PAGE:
During the Presidency of Shehu Shagari he served as the presidential liaison officer between the Sokoto Emirate and the Nigerian head of state for many years.

Maccindo’s Father Abubakar III died on 1 November 1988 while Ibrahim Babangida was the head of state.

As was traditional in the Sokoto religious structure, the electors of the various emirates undertook the issue and selected Maccido as the new Sultan on 3rd November 1988.

However, on 6th November, the military government of Ibrahim Babangida decided that Ibrahim Dasuki, who had challenged Maccido for the position and was a prominent business associate of Babangida, would become the new Sultan of Sokoto.

Violence afterwards erupted in Sokoto and the parts of northern Nigeria with supporters of Maccido actively protesting the use of military might in emirate matters.

Maccido who was exiled to South Africa and returned after Babangida’s reign did not support or push any movement against Dasuki.

He encouraged his supporters to not associate with Dasuki’s rule and remain separate.

After a while Life grew financially difficult for Maccido and his residence began to become unmaintained.

Many of the Muslims in northern Nigeria opposed Dasuki’s rule and were not happy with his reign, a long list of complaints including that Dasuki had destroyed the house of Muhammed Bello, the second Sultan, to make renovations to the palace complex were reasons why they wanted a change.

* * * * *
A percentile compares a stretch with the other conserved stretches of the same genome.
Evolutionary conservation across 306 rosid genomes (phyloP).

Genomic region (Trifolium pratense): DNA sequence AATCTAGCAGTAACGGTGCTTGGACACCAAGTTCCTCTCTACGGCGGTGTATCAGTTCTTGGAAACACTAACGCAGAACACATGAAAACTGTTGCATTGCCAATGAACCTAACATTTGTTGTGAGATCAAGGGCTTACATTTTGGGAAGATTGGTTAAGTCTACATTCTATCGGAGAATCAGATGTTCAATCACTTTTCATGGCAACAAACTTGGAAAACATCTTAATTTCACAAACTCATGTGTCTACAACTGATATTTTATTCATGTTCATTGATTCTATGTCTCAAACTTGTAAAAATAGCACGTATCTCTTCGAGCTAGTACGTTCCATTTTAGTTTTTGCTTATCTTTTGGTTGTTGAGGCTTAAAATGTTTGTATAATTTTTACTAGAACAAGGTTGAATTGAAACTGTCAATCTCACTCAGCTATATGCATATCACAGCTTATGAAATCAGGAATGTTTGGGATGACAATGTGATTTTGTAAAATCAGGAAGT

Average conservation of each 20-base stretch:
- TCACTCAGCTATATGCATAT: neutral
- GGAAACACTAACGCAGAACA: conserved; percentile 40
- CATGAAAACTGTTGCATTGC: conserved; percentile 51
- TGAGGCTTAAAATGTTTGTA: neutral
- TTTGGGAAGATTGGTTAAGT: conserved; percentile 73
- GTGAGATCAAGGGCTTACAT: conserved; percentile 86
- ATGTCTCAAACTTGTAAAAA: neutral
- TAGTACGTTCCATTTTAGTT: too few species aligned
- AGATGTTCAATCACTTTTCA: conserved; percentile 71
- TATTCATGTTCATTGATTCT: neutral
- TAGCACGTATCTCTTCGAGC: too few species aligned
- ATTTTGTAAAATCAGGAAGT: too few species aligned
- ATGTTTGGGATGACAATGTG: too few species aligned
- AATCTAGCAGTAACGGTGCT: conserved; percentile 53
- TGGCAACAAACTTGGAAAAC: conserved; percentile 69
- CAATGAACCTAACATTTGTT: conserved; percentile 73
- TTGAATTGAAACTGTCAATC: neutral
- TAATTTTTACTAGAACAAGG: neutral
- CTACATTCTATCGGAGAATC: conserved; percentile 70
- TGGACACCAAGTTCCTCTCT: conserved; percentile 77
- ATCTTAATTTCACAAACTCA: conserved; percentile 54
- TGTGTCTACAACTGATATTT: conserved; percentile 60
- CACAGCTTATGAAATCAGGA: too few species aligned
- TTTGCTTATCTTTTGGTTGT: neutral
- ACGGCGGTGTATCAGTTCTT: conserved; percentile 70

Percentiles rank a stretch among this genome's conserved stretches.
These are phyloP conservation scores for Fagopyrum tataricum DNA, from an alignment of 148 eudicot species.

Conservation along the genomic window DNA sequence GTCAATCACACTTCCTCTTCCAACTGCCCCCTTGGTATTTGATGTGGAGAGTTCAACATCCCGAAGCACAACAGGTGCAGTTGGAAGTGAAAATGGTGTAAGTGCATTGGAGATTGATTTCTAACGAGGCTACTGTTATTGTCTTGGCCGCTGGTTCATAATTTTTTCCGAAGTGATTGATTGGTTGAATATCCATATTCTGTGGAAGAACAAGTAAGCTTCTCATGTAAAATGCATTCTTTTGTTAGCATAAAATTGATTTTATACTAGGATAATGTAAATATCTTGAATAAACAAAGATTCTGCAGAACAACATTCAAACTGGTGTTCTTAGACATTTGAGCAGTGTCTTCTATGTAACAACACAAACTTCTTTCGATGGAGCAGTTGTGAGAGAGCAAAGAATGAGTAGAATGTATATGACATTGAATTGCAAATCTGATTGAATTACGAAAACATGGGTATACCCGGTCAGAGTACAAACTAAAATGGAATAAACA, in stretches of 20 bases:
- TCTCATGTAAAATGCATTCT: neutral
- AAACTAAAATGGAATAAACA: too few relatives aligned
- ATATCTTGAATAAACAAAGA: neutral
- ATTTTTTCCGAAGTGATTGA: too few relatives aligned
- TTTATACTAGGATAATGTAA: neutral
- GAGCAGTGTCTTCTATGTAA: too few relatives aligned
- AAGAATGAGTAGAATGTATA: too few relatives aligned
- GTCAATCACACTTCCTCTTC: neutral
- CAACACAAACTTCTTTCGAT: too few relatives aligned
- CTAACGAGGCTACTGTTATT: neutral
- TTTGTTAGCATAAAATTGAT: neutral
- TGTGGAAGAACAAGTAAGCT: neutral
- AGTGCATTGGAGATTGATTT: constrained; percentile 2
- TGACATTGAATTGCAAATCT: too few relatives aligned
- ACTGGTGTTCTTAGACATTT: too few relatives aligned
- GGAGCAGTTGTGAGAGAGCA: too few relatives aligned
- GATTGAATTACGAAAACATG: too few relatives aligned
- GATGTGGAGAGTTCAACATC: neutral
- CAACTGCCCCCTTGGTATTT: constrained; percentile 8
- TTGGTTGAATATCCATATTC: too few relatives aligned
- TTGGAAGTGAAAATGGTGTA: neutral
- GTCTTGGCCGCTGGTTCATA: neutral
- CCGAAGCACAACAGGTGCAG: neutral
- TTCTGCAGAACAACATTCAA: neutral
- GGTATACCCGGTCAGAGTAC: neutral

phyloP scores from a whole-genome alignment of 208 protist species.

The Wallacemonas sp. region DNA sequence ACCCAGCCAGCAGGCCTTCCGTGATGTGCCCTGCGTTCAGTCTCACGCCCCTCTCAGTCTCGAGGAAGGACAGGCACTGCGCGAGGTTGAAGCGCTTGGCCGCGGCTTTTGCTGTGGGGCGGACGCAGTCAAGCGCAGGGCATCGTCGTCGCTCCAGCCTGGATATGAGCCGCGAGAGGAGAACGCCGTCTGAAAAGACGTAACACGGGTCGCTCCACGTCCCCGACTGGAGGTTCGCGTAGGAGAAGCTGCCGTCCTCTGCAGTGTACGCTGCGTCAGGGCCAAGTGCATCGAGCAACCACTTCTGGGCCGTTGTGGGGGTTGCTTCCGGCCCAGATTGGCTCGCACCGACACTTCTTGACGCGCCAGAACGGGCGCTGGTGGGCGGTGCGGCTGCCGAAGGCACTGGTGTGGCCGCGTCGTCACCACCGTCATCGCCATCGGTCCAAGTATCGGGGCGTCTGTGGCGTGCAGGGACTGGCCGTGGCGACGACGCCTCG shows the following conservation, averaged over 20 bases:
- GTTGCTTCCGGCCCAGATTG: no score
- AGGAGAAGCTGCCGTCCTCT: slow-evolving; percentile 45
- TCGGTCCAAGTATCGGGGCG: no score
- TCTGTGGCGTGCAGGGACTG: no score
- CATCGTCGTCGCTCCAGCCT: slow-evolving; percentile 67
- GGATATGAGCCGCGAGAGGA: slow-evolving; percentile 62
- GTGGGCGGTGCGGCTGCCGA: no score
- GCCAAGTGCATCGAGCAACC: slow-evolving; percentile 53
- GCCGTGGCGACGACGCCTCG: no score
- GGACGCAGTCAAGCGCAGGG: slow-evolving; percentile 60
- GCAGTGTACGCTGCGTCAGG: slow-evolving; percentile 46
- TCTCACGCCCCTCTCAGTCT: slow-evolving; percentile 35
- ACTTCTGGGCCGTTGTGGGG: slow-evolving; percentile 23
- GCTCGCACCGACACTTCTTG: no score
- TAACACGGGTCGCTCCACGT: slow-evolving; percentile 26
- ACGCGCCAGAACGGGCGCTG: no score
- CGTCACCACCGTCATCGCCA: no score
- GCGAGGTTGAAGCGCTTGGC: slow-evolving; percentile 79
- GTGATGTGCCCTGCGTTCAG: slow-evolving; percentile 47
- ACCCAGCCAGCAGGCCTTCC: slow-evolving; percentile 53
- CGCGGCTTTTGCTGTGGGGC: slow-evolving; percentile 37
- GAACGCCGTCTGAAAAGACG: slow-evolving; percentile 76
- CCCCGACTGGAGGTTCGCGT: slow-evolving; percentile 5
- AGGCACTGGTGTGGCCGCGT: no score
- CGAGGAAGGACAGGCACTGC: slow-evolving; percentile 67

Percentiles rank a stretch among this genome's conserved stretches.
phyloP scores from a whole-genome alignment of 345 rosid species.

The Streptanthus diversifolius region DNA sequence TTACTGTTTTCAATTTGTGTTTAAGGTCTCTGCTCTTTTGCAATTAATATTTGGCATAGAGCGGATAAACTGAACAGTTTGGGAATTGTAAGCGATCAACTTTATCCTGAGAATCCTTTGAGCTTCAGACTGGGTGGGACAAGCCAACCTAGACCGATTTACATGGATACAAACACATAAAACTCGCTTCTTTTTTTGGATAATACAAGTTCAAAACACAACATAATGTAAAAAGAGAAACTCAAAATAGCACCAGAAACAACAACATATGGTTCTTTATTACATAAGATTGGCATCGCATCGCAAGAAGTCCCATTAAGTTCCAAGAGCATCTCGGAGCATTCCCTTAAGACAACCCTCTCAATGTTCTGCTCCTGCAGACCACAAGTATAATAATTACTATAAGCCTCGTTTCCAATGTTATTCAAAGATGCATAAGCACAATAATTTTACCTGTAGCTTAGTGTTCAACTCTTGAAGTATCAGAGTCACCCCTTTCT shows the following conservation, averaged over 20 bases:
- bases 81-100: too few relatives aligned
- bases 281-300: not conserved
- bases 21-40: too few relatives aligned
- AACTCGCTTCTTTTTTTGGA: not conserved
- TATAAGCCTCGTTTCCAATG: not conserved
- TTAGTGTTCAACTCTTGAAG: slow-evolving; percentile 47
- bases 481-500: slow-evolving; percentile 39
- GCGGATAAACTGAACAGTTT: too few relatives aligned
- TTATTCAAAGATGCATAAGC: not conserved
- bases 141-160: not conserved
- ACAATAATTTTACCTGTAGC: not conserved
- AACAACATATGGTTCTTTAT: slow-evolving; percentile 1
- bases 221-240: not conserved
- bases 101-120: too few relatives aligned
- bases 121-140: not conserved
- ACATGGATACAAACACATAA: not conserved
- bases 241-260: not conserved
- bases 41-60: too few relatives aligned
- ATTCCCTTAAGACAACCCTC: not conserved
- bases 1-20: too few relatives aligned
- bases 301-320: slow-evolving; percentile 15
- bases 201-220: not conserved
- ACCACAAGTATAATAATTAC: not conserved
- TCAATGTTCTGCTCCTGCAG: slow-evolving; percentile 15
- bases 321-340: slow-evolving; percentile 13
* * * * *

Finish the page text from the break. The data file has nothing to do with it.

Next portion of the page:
Maccido had started importing goods and selling the goods to local businesses, just before he became sultan.

Ibrahim Dasuki was removed from the position by military head of state, Sani Abacha on 19th April 1996.

Without going through the traditional Sokoto system of selection, Abacha named Maccido the new Sultan and he was coronated on 21th April 1996 in the Sultan Bello Mosque.

As Sultan, he became the spiritual leader to Nigeria’s Islamic community and head of the Sokoto Emirate for ten years before his death.

Nigeria, and the Muslim community at large were thrown into deep mourning on October 28th 2006 when a passenger aircraft belonging to the Aviation Development Company (ADC) crashed shortly after take-off from the Nnamdi Azikiwe International Airport, Abuja.

Of the 100 passengers and five crew members on board, only five persons were reported to have survived the crash.

Here are photos from the crash site.

The dead included the Sultan of Sokoto and President General of Nigeria’s Supreme Council for Islamic Affairs, Alhaji Muhammadu Maccido and Badamasi Maccido, who was also the Sultan’s son.

Badamasi’s son who happens to be the Sultan’s grandson died as well.

One of the Sultan’s sons survived the plane crash and lives to this day.

Maccido’s body was not burnt although the plane had caught fire in the air and this helped in making positive identification easy.

His body was led through the streets of Sokoto with tens of thousand of mourners gathered. He was buried in the main tomb of the sultans of Sokoto close to that of his father.

He forever continues to live in our hearts as a true hero, Legend and father of the Muslim faith……S££ MOR£

Top 10 Things That Will Happen When Nigeria Is Restructured

Be the first to comment

Leave a Reply

Your email address will not be published.